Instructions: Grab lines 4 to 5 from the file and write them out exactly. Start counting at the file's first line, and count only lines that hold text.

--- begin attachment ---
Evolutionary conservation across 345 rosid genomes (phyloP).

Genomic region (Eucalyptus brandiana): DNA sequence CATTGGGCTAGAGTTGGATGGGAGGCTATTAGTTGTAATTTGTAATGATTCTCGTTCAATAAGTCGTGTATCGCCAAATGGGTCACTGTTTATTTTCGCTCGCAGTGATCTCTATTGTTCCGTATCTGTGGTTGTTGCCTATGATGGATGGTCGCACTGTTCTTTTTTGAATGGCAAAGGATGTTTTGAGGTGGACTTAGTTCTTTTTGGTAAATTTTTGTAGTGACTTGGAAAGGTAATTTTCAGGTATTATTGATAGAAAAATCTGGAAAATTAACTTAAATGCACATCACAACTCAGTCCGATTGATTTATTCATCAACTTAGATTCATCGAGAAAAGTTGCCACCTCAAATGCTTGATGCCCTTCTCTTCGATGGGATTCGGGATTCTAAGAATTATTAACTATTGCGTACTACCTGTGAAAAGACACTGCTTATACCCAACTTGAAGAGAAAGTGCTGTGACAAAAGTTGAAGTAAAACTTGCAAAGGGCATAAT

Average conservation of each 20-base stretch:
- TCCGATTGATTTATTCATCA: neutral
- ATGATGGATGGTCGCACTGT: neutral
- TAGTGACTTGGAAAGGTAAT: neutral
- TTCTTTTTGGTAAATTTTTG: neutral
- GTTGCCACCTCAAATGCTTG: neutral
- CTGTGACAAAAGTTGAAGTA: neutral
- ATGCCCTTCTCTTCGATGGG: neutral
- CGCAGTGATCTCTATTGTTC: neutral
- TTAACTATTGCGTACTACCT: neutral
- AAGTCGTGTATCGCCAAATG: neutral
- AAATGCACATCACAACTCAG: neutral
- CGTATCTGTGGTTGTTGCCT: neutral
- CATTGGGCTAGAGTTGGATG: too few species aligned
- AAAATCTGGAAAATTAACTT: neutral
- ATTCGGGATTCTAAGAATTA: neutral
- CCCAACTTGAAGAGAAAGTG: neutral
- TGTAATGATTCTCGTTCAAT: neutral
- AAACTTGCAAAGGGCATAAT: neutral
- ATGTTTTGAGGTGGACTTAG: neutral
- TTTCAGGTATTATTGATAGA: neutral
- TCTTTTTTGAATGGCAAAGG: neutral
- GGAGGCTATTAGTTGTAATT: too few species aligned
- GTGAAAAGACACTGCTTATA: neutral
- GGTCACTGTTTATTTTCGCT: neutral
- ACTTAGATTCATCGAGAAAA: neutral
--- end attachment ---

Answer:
- TCCGATTGATTTATTCATCA: neutral
- ATGATGGATGGTCGCACTGT: neutral